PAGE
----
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Scientists at the U.S. Department of Energyâ€™s (DOE) Ames Laboratory have been awarded 45 million processor-hours of computer time on Titan, recently named the worldâ€™s premier open science supercomputer. They will use the enormous computational capability of Titan to identify promising compositions of new magnetic materials that do not contain rare earth elements, which are increasingly in short supply. Stronger non-rare earth permanent magnets are critical to replace the current rare earth magnets for energy efficient electric drive motors (used in hybrid and electric vehicles) and more powerful electrical generators (used in wind turbines).
|With the Ames Laboratory's 11th Annual Employees Holiday Auction less than two weeks away, we are still in need of donated items to be auctioned. See what new has been added and stop by the Public Affairs office to place bids. This year the auction proceeds will benefit the Story County Raising Readers program and Bethesda Food Pantry.|
|Ames Laboratory employees have helped Iowa State surpass its $325,000 goal for this year's United Way campaign. Total contributions stand at $325,856.|
December 19, 2012
Web roundtable discussing: Fast-GC and the use of Hydrogen as a carrier gas. Five Midwest forensic scientists talk about their direct experiences, and more. Presented in partnership with the Forensic Technology Center of Excellence (RTI).
|Ames Laboratory/ISU Science Bowl seeks volunteers for the 2013 High School Science Bowl on Saturday, Jan. 26 and the 2013 Middle School Science Bowl on Saturday, Feb. 23. Volunteers serve as moderators, judges, timekeepers and scorekeepers for the exciting science and math game-show style competitions.|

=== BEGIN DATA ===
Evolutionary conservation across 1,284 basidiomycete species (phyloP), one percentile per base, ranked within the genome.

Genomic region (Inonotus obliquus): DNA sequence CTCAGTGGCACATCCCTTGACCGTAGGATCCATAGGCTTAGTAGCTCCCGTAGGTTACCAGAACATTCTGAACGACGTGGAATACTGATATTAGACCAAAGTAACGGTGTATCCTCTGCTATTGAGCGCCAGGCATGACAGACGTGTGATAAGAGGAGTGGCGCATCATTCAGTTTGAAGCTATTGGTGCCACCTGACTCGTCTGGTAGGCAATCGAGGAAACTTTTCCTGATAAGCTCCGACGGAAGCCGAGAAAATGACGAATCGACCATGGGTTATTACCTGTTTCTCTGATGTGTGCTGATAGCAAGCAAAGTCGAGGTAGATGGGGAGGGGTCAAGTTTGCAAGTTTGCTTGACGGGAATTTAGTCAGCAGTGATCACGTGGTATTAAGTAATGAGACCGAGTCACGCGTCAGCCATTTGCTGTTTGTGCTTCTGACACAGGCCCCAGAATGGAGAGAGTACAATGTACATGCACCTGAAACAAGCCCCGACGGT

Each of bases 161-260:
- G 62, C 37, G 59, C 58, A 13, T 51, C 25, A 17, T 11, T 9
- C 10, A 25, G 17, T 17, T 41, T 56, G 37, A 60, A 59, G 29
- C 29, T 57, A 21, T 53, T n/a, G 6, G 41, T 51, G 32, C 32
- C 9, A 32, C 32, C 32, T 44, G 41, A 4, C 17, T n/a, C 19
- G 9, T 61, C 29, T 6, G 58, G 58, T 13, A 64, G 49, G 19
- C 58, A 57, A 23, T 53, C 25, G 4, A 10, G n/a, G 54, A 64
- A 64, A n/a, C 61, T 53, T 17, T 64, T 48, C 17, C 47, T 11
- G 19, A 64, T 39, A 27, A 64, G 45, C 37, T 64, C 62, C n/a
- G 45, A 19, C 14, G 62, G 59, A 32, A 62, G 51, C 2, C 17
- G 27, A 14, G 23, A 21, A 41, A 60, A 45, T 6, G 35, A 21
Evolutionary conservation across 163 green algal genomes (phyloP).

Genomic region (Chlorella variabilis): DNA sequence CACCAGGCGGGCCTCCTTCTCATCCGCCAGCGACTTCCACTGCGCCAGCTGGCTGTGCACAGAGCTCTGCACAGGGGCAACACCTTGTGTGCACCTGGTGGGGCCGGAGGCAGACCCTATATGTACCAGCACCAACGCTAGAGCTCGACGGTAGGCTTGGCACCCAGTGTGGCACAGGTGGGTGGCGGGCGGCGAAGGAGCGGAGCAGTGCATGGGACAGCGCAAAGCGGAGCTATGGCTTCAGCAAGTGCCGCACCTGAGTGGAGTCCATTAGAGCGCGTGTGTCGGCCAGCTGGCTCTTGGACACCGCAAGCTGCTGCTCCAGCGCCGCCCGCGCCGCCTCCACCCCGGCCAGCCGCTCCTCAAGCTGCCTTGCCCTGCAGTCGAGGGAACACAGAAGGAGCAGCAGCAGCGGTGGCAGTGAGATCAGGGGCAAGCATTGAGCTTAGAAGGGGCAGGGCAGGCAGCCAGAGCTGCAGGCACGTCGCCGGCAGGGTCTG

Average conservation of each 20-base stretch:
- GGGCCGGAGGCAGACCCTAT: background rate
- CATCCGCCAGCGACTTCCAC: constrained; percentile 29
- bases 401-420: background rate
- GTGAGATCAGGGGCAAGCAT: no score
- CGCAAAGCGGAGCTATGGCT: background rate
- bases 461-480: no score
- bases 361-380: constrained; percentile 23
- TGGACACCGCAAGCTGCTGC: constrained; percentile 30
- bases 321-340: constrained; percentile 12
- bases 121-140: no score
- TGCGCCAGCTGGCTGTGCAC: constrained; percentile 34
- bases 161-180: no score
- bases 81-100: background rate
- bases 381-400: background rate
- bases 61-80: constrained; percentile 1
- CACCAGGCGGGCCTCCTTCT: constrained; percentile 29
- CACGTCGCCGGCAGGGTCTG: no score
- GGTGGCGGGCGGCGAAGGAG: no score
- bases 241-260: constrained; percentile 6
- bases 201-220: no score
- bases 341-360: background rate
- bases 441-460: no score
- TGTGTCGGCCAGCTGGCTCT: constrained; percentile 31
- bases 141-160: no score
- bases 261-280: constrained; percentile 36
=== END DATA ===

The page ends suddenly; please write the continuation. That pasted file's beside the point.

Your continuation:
|Ames Laboratory scientists Emily Smith and Javier Vela have served as mentors for the Project SEED (Summer Experiences for the Economically Disadvantaged), an eight-week science program at Iowa State University sponsored by the American Chemical Society.|
As 2012 winds down, it's a good time for employees to consider their accomplishments and set goals for the coming year. Here's some helpful information to get you on track for setting meaningful and achieveable goals for the coming year.
|Ames Laboratory scientists have discovered new ways of using a well-known polymer in organic light emitting diodes (OLEDs), which could eliminate the need for an increasingly problematic and breakable metal-oxide used in screen displays in computers, televisions, and cell phones.|
Scientists at the U.S. Department of Energyâ€™s (DOE) Ames Laboratory have discovered new ways of using a well-known polymer in organic light emitting diodes (OLEDs), which could eliminate the need for an increasingly problematic and breakable metal-oxide used in screen displays in computers, televisions, and cell phones.